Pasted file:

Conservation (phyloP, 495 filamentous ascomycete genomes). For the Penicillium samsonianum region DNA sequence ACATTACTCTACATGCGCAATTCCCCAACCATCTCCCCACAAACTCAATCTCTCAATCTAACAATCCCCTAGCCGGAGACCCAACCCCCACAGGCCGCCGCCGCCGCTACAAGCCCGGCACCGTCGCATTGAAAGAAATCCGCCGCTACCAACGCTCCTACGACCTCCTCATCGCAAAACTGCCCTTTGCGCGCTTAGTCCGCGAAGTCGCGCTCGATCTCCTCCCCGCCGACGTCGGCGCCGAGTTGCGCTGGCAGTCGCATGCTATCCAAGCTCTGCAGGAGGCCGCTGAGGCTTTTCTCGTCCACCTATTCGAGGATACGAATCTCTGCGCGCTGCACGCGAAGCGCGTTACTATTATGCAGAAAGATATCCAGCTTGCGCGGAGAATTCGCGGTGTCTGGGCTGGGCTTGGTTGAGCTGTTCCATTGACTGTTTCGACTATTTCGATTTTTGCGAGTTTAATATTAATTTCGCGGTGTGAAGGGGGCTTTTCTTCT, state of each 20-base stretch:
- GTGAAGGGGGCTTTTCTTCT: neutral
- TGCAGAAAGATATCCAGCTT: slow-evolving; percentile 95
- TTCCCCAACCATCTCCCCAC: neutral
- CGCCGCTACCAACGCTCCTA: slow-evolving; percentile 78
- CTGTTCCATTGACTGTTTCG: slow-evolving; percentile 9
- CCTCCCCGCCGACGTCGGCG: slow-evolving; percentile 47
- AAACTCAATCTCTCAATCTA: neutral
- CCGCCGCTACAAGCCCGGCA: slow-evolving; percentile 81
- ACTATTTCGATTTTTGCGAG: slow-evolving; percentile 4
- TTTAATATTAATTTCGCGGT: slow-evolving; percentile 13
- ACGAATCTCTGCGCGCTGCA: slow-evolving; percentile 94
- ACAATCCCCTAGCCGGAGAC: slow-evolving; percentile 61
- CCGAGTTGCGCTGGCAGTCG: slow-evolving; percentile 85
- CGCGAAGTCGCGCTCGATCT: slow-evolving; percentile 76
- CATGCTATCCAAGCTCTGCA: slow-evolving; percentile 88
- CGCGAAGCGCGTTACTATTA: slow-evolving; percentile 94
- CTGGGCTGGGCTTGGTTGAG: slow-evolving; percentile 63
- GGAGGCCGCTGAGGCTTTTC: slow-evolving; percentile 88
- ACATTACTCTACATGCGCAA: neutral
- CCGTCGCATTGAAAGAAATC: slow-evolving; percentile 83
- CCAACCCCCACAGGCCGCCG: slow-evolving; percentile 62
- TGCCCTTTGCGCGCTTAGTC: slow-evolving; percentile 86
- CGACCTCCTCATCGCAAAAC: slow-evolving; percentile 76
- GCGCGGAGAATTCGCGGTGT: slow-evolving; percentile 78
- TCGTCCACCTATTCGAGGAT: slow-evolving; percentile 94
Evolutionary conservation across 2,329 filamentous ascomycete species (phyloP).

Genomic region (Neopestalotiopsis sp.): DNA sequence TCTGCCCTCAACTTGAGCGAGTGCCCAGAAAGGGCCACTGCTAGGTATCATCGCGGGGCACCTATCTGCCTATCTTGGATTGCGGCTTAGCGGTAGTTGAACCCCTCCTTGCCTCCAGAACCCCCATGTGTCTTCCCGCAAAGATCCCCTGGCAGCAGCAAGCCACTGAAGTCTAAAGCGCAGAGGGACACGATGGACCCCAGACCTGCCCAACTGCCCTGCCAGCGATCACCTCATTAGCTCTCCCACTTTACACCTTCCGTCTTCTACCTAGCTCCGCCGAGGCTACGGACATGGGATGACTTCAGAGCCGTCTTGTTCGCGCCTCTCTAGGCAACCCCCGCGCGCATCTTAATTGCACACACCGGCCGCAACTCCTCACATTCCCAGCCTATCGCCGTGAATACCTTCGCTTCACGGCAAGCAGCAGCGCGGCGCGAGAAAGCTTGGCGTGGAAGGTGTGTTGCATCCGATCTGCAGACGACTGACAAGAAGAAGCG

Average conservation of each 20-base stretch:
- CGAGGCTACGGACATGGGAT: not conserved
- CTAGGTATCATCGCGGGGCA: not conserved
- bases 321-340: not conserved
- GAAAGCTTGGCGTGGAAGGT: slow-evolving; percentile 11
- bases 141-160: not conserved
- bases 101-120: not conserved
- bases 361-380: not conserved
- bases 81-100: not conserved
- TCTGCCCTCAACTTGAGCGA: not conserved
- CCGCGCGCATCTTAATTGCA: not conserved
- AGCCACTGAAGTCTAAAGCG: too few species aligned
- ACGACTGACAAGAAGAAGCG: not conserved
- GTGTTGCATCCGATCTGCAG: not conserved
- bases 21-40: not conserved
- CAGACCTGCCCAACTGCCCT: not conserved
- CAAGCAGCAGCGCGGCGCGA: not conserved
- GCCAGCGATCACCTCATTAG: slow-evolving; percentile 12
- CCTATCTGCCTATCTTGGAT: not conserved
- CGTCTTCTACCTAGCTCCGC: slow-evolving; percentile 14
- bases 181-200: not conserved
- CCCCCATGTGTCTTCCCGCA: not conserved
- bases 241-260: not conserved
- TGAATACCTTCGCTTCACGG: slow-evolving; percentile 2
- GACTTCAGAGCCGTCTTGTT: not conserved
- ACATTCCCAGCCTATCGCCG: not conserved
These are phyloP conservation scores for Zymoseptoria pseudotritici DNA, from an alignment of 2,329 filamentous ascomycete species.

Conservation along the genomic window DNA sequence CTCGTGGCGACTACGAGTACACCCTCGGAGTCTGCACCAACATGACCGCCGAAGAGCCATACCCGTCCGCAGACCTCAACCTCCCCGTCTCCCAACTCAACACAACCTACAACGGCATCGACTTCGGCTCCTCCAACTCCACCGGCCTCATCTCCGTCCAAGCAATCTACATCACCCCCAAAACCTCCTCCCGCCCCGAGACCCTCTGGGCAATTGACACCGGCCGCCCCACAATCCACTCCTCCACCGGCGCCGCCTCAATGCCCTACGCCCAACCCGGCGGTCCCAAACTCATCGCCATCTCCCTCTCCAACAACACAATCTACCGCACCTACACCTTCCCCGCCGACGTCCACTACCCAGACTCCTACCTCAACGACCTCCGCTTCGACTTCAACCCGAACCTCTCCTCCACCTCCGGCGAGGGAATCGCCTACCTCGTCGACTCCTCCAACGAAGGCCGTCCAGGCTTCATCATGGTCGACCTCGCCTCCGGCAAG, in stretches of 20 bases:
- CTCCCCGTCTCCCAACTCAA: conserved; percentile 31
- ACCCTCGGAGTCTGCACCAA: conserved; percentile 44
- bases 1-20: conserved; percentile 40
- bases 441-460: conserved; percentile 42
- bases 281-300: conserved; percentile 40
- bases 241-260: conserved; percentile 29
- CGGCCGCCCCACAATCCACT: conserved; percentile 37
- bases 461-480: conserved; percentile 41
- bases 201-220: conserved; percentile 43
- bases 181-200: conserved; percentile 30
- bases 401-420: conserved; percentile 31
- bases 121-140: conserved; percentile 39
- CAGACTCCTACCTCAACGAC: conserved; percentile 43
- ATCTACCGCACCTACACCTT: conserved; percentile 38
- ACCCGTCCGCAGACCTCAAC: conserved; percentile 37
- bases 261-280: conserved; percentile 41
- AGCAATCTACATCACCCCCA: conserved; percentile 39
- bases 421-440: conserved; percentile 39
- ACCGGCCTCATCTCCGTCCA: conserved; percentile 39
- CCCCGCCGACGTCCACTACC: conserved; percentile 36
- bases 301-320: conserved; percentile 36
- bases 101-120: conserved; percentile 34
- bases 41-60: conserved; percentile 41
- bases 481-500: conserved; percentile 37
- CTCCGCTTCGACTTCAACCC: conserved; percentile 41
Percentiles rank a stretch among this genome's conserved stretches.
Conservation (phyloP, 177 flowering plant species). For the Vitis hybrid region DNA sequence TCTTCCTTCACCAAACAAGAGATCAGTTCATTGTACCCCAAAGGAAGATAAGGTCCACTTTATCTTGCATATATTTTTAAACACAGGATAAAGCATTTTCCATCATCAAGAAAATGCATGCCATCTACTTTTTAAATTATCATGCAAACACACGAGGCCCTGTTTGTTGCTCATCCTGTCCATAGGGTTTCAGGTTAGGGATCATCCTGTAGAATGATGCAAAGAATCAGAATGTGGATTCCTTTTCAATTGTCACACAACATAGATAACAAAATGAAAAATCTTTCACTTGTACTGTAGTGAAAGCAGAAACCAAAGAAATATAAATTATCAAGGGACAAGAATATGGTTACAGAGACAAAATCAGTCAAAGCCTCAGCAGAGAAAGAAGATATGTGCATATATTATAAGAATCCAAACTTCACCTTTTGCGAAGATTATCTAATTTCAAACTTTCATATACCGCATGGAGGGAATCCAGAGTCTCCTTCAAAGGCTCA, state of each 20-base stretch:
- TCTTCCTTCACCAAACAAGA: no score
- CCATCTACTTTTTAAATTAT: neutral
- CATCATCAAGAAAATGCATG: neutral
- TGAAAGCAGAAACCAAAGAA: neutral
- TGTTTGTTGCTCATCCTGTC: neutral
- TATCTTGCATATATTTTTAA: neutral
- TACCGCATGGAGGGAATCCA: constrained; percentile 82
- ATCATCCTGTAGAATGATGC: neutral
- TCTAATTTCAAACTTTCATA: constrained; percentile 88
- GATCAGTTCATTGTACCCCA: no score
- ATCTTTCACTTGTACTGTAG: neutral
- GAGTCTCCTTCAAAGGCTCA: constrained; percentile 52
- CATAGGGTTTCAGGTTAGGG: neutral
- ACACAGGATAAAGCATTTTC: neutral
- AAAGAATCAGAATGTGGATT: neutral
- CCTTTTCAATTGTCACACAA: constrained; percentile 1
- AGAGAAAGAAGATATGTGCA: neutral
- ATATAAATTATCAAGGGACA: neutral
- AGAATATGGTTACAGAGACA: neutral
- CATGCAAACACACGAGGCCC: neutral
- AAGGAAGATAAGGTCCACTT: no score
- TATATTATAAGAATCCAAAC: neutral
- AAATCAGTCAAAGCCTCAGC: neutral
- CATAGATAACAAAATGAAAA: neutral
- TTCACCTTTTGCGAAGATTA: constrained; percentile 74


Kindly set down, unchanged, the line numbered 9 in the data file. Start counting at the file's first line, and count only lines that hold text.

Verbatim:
- CCGCCGCTACAAGCCCGGCA: slow-evolving; percentile 81